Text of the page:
As the year ends, we look back to the visits to London and Brussels of Virginia Pinares and Julia Cuadros during which we highlighted the predicament facing communities in the vicinity of Las Bambas in Apurímac. This is also the subject of a stimulating interview in New Internationalist with Virginia.

Virginia Pinares is a community leader from Cotabambas where she has been at the forefront of the lengthy dispute over the mining operations at the Las Bambas copper mining project. She has had a number of public roles. She was president of the Committee for the Struggle of Las Bambas (Comité de Lucha de Las Bambas) and is now member of the Front for the Defence and Development of Cotabambas and the women’s federation there. She was a participant in the 2015 protests and still faces the threat of penal charges of up to 11 years in prison.

Julia Cuadros is one of the founding members of Cooperacción, one of the PSG’s partner organisations. From the outset of the conflict at Las Bambas she has been advising the communities.

Their visit to London, which started on 14 November, involved a packed agenda that focused on issues related to mining, territory and the protection of human rights defenders. Both Virginia and Julia met that day with the FCO Desk Officer for Peru, and then addressed a public event with Latin Americans living in London. The following day, both participated in the PSG’s annual conference, where they spoke about political conditions in Peru and how these affect civil society’s capacity to dialogue, not least because of the high rotation in relevant government posts. They spoke about the situation of human rights defenders working on issues relating to mining and the legal charges hanging over Virginia.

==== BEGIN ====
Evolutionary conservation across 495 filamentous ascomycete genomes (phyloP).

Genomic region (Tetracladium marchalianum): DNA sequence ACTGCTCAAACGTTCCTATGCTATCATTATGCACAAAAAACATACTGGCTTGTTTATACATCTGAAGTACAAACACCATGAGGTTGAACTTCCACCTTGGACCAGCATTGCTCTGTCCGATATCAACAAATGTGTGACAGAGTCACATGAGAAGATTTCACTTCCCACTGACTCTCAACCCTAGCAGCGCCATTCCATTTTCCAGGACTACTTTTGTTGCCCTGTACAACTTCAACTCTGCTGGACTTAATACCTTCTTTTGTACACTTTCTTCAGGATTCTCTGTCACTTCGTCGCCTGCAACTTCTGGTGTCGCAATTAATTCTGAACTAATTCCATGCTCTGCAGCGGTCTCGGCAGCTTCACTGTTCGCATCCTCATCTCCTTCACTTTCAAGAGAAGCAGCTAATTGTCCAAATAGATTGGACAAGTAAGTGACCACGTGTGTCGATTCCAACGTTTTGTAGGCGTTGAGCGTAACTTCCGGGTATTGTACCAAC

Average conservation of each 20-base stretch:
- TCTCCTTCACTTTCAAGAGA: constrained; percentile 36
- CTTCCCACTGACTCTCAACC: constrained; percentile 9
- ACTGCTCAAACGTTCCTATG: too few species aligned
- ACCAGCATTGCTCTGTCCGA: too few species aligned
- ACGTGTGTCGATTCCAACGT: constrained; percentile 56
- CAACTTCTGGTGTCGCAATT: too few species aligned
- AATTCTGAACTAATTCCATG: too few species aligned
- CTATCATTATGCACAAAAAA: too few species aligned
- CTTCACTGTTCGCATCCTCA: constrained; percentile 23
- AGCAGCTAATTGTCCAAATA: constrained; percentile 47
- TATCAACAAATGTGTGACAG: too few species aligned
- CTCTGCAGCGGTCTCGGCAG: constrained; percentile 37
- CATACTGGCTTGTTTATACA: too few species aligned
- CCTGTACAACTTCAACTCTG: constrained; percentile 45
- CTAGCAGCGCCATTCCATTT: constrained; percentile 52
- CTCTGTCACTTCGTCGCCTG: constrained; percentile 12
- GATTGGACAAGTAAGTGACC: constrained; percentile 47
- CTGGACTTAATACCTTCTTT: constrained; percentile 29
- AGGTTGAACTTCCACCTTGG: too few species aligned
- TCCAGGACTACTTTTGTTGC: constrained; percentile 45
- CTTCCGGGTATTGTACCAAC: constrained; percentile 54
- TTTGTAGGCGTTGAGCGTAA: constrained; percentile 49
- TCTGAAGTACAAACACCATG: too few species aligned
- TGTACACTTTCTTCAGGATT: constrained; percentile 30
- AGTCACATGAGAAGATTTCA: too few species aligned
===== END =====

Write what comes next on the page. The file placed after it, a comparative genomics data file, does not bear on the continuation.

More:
Virginia stressed the importance of international pressure in helping generate change in Peru and the reasons why she had been driven to come to Europe for the first time. An active member of her community, she is one of the very few women that take part in public forums. She also spoke of the difficulties of negotiating with professionals from mining companies.

Tensions in Las Bambas began in 2015 when communities learned of changes to the Environmental Impact Assessment (EIA) that led to some 300 trucks a day passing through their communities. They complained that the changes to the EIA had been made without consultation.

Confrontation with around 5,000 police led to three deaths and dozens being charged for affray. As well as a possible 11-year jail sentences, Virginia faces having to pay US$80,000 to the mining company in compensation. She and others were accused of illicit association to commit crimes and usurpation. Although these charges have since been dropped, she is still accused of blocking roads and disturbing the peace. She spoke of how women are deterred from raising their voices for fear of criminalisation and eventual arrest, a fate with serious ramifications for their families and livelihoods.

Virginia made clear that the communities are not against mining as such. They simply want mining activities to be carried out responsibly and for them to have a say in decisions that affect their lives.